An Exorcist and Psychiatrist Share Suggestions for Marriages

Here are 12 habits to help you, by the grace of God, “stay the course.”

Matias de Arteaga (1633-1703), “The Wedding at Cana”
Matias de Arteaga (1633-1703), “The Wedding at Cana” (photo: Public Domain)

No one should stay in a marriage that poses a threat of danger, but otherwise staying and working at the relationship can bear great fruit. Msgr. John Esseff, a priest and exorcist from Scranton, Pennsylvania, understands both the difficulties of married love and the importance of it within the family. His own parents often struggled with achieving a loving union. He relates a story of how the love of Christ is linked to marital love.

My mother had a picture of the Sacred Heart of Jesus above her bed.  One night, she told me that she prayed, ‘Sacred Heart of Jesus, I want to love you more. Show me how to love you more.’

My mother went to bed and saw a vision of Jesus. This is what she later told me: ‘It was the image of Jesus that came to me in a rising vision.  At first, I saw his pierced feet and flowing white robe. I kissed his feet and his pierced hand.  When Jesus revealed to me his Sacred Heart, I almost fainted.  Then, when I looked up to see his face, I saw your father’s face. Then, I understood. I had asked Jesus to show me how to love him more and he was telling me to love my husband more.’


Staying the Distance

I’ve been married for over 35 years and know many happily married couples—my husband and me included—that made it through rough spots, some of which seemed crater-like at the time. And I know many couples who divorced for a lot less. In that way, there is something to be said for endurance and sticking it out for better days. Research bears that out.

Last year, a study published in the journal Social Networks and the Life Course examined information on 2,034 married people and found that over the long haul—20-plus years—marriages stabilized. Couples tended to engage in more shared activities once their children got older and had developed deeper levels of appreciation for one another.  

This is consistent with a 2012 study that found couples who were in their first year of marriage were unhappier than those who had been together for over 40 years. Researchers attributed it to the "marriage hangover" — a term for the moment that all of the festivities are over, and the work really begins. 

There is more involved in a happy marriage than just letting the dust settle, but science, even without religion, indicates that staying the course has great value. The Catholic teaching is that marriage is a sacred, lifelong union with the mission of sharing mutual love, raising children and helping each other and their children attain eternal life.  This is in contrast to a culture that pushes your own self-fulfillment as opposed to the Catholic goal of working to love as Christ loves.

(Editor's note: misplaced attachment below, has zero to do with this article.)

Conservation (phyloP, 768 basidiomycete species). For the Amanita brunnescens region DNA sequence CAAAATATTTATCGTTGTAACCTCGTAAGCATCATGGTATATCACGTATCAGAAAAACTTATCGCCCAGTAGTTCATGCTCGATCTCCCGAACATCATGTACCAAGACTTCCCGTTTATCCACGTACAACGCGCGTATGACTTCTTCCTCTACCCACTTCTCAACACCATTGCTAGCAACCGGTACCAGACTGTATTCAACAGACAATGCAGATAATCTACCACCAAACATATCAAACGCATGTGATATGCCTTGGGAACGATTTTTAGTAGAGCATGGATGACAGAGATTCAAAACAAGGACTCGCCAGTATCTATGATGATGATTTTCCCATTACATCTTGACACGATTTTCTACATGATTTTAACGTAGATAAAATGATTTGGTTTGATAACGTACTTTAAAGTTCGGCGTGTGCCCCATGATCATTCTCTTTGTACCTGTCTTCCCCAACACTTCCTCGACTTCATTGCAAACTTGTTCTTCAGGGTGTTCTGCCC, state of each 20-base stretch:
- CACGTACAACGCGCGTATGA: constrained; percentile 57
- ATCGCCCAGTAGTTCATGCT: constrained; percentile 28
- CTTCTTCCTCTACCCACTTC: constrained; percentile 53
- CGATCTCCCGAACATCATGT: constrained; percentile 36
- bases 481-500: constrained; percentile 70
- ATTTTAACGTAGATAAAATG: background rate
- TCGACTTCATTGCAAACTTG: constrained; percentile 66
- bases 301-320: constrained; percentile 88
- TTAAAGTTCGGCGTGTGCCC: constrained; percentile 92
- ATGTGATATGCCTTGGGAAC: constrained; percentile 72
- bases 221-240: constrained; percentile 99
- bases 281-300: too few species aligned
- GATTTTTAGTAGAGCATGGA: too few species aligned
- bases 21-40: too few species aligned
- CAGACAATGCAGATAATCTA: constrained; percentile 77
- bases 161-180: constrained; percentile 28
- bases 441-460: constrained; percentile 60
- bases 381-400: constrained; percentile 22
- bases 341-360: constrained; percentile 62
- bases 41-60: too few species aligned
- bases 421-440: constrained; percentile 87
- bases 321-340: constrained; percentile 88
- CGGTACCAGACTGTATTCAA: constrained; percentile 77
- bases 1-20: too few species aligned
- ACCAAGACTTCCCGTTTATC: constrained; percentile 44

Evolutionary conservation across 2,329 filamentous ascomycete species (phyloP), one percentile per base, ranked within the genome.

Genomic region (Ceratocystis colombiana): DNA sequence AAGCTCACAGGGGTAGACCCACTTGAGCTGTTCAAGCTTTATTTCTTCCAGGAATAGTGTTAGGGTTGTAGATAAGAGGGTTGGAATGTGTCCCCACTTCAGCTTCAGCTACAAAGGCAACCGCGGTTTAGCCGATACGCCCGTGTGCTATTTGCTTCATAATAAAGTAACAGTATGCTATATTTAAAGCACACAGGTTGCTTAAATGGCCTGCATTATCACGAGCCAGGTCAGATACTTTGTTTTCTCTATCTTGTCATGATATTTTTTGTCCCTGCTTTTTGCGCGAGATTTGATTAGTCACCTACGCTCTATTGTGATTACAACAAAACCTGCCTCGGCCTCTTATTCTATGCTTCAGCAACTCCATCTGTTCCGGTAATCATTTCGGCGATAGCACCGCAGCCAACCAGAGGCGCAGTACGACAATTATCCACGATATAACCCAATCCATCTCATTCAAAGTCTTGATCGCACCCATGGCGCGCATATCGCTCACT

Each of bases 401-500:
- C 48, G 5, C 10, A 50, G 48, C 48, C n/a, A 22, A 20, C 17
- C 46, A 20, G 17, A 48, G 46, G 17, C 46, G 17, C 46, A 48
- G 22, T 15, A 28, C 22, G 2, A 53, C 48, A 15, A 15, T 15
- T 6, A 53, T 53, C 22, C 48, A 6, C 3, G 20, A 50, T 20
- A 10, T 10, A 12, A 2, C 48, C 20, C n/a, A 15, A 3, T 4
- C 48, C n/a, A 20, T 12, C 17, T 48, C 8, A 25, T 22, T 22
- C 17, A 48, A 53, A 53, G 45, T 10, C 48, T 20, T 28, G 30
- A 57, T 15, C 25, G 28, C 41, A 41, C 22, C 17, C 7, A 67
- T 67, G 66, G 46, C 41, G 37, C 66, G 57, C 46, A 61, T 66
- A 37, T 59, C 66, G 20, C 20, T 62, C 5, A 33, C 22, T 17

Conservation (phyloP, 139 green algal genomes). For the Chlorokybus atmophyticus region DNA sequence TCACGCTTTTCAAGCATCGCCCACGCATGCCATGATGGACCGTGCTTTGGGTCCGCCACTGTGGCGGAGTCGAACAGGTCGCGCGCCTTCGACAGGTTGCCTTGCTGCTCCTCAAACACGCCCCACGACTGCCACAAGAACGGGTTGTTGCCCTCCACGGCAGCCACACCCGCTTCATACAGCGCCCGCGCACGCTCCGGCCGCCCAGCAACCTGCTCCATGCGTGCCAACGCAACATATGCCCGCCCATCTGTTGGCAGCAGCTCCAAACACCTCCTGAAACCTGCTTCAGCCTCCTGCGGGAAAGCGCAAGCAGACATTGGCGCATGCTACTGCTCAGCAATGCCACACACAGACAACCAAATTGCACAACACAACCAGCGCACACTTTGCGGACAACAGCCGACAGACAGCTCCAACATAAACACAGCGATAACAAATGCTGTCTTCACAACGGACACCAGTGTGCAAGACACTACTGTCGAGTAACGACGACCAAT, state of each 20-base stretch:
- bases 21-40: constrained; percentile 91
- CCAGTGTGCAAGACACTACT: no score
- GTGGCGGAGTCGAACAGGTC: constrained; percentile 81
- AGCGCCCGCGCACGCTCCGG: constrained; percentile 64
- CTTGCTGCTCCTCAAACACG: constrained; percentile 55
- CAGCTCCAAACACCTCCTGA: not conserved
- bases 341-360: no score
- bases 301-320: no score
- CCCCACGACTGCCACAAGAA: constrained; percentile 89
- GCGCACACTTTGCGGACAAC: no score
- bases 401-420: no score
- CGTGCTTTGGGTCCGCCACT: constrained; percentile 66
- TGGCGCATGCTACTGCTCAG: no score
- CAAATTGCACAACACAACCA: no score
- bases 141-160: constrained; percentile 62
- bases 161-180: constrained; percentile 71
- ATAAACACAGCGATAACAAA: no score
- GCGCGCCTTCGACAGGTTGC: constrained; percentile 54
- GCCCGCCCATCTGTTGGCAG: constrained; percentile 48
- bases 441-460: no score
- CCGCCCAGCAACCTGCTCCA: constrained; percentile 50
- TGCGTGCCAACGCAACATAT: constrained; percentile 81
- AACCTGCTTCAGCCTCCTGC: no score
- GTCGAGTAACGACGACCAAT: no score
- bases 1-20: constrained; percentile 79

12 Tips for Better Marriages

Dr. Richard Fitzgibbons, a psychiatrist who is the director of the Institute for Marital Healing outside Philadelphia, has worked with hundreds of Catholic couples over the past 40 years. His goal for them in never just endurance but rather for them to flourish.  He is the co-author of Forgiveness Therapy: An Empirical Guide for Resolving Anger and Restoring Hope and his new book is Habits for a Healthy Marriage: A Handbook for Catholic Couples. In it, he shares 12 habits that can greatly strengthen all marriages.

  1. Forgiveness reduces anger by the loyal effort to understand oneself and one’s spouse and to engage in the demanding work of mastering irritability.
  2. Generosity conquers selfishness through growth in self-giving and in thinking many times daily, “we, not me.”
  3. Respect overcomes the urge to control by thinking about the dignity of one’s spouse and children.
  4. Responsibility closes emotional distance by committing to protect one’s spouse from loneliness, anxiety, insecurity and selfishness.
  5. Trust calms anxiety through confidence in the goodness and protection of God and of one’s spouse and through forgiving those who damaged trust.
  6. Hope reduces sadness by trusting in a positive outcome for events and circumstances in one’s life, especially the struggle with loneliness.
  7. Gratitude builds confidence through an appreciation of one’s God given gifts and of the gifts acquired from each parent and through forgiveness of those who damaged confidence.
  8. Prudence improves communication by helping spouses see what needs to be said or done in a given situation and how to say or do it.
  9. Temperance restrains compulsions and infidelity by moderating the attraction of pleasures and by mastering instincts and desires so that they remain loyal to one’s spouse.
  10.  Justice prevents divorce by strengthening spouses to give what is due to God, their spouses and their children which is to work on honestly facing and resolving their personality and spiritual weaknesses.
  11. Loyalty is an unswerving desire for the best for others which decreases the retreat from commitment by recognizing the only place in which authentic human love and sexuality are realized is in marriage.
  12. Humility fosters self-knowledge and the process of addressing weaknesses acquired from one’s parents and from one’s mistakes that interfere with marital love and happiness.

Obviously, struggling relationships need more than just tips. Good books, therapy, and a marriage retreat can help. And always pray —together if you can—for God to make up for what is lacking.

Sacred Heart of Jesus, Give us the grace we need to for a holy marriage, strength for the crosses, kindness and mercy when we feel let down, forgiveness for our own failings, healing for hurts we’ve caused to our spouse and children, and an infinite love for each other. Amen.